400 years ago, in August 1619, the first ship with enslaved Africans destined for the United States arrived in what was then the colony of Virginia. But, as Statista’s Katharina Buchholz notes, the cruel history of the trans-Atlantic slave trade begins much earlier.
In fact, many enslaved people lived in the English colonies in North America before that date. They came to the present-day U.S. via Spanish and Portuguese colonies, where enslaved Africans arrived as early as 1514, or were transferred as bounty from Spanish or Portuguese ships.
The United States are heavily associated with slavery and the capture and forceful relocation of Africans. Around 300,000 disembarked in the U.S. directly, while many more arrived via the inter-American slave trade from the Caribbean or Latin America. It is estimated that almost 4.5 million enslaved Africans arrived in the Caribbean and another 3.2 million in present-day Brazil.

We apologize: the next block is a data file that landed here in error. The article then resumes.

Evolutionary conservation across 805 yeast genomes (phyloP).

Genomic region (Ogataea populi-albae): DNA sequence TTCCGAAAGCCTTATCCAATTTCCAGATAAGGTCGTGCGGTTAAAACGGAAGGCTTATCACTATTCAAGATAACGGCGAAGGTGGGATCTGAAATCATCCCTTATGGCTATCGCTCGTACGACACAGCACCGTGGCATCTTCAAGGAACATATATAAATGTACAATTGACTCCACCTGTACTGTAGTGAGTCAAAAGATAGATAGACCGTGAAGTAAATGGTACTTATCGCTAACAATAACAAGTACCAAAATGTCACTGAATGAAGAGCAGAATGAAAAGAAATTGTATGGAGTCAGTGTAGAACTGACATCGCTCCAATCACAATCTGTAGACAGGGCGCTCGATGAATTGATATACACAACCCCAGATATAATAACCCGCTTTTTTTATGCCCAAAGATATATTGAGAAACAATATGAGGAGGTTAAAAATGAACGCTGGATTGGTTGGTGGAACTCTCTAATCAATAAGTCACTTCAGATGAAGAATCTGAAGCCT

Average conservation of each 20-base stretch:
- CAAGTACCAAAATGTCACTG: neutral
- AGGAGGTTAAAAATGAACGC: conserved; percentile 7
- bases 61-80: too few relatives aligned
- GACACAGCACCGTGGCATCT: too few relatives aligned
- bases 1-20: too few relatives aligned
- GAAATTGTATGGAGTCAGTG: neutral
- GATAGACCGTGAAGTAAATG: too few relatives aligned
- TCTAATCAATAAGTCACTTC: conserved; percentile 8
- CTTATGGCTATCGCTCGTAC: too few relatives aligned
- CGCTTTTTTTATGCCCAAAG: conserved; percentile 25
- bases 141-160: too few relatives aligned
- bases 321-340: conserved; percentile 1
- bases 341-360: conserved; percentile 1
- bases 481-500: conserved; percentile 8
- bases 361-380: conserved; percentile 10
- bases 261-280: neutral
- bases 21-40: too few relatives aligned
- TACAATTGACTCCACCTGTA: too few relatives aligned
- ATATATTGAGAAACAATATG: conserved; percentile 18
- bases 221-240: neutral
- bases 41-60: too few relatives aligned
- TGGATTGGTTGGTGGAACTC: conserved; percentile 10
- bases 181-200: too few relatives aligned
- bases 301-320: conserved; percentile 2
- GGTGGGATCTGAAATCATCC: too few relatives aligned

Around 40 percent of Africans uprooted in slavery are believed to have come from Angola in Southern Africa, with another 30 percent who came from the Bay of Benin in West Africa.
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The numbers taken from database project SlaveVoyages.org indicate the number of Africans disembarking. Many more died on the way because of lack of food and water and horrid conditions aboard the slave ships. Others were uprooted in the trans-Saharan, the red sea and the Indian slave trade, which partly predated the trans-Atlantic slave trade
It is estimated that close to 20 million people were forced to leave the African continent enslaved. By 1800, this had decimated the African population to half the size it would have been had slavery not occurred.